By Walt Hunter
PHILADELPHIA (CBS) — Following Monday’s deadly incident in the smoke-filled tunnel beneath the streets of Washington, SEPTA officials say they well understand why any emergency unfolding aboard a train underground can be especially frightening for passengers.READ MORE: 1 Teen Killed, 2 Others Injured In North Philadelphia Triple Shooting
But in an exclusive ride-along with CBS 3’s Walt Hunter, SEPTA’s Chief Safety Officer Scott Sauer provided a look at how his SEPTA riders are being protected.
The first thing riders need to know, Sauer emphasized, “stay in place, don’t move, we’ll get to you.”
Out of SEPTA’s more than 400 miles of rail, 18 are below ground, presenting special challenges getting passengers to safety.
“You could easily trip over the rails,” Sauer explained, “and then there’s the third rail which is electrified.”
SEPTA says all of its tunnels are fully lit with reflective signs every few feet so passengers and crew can pinpoint their exact locations for rescuers.READ MORE: Former Delaware Governor 'Pete' du Pont IV Dies; Ran For President In 1988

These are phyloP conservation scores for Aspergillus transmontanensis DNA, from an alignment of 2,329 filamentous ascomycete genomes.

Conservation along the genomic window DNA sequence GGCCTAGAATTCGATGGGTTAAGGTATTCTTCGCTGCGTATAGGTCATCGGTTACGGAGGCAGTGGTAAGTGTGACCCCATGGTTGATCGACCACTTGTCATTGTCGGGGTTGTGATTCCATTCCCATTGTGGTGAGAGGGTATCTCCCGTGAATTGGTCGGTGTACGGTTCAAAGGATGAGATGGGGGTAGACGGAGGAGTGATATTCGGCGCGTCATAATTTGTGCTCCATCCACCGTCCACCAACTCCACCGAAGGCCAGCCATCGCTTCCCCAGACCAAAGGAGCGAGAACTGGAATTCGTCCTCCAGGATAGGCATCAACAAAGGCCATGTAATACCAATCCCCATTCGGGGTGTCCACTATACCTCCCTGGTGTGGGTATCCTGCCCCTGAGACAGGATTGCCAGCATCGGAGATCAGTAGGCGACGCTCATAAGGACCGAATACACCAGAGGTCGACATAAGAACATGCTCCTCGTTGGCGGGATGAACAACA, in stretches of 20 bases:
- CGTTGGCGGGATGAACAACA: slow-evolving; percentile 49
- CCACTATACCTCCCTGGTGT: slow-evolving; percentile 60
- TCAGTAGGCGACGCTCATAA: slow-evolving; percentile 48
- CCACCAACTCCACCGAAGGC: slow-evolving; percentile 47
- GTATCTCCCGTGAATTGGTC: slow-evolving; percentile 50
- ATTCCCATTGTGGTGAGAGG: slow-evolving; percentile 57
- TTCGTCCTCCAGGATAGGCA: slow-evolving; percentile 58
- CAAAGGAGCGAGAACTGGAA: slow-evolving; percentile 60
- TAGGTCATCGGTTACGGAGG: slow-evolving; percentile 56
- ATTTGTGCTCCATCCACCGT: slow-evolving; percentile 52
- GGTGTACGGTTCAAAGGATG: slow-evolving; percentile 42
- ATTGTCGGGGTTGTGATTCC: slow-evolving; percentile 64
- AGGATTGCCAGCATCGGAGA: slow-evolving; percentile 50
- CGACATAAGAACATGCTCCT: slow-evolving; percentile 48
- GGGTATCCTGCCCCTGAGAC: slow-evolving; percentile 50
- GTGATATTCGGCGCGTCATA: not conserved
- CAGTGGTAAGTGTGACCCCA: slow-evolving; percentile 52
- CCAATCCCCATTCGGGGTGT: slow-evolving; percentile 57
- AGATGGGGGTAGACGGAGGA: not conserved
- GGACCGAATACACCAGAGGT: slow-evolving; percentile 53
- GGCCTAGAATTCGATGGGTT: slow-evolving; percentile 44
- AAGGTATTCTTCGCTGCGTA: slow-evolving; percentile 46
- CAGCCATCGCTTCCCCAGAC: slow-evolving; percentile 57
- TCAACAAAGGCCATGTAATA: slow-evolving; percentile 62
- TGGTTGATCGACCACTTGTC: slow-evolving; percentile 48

“Wherever you are,” Sauer pointed out, “You are within 10 to 15 feet of a sign.”
If you are uncomfortable underground, SEPTA points out its tunnels are much closer to the surface than other major cities, allowing first responders to use special street rescue grates to reach passengers more quickly. All crews, SEPTA says, are specially trained for tunnel incidents, safety information available for riders on every car.
“It’s just like an airplane,” Sauer explained, “Read the instructions.”
Finally, SEPTA says its closely monitoring the Washington Metro incident, hoping to learn from it and make its underground system even safer.
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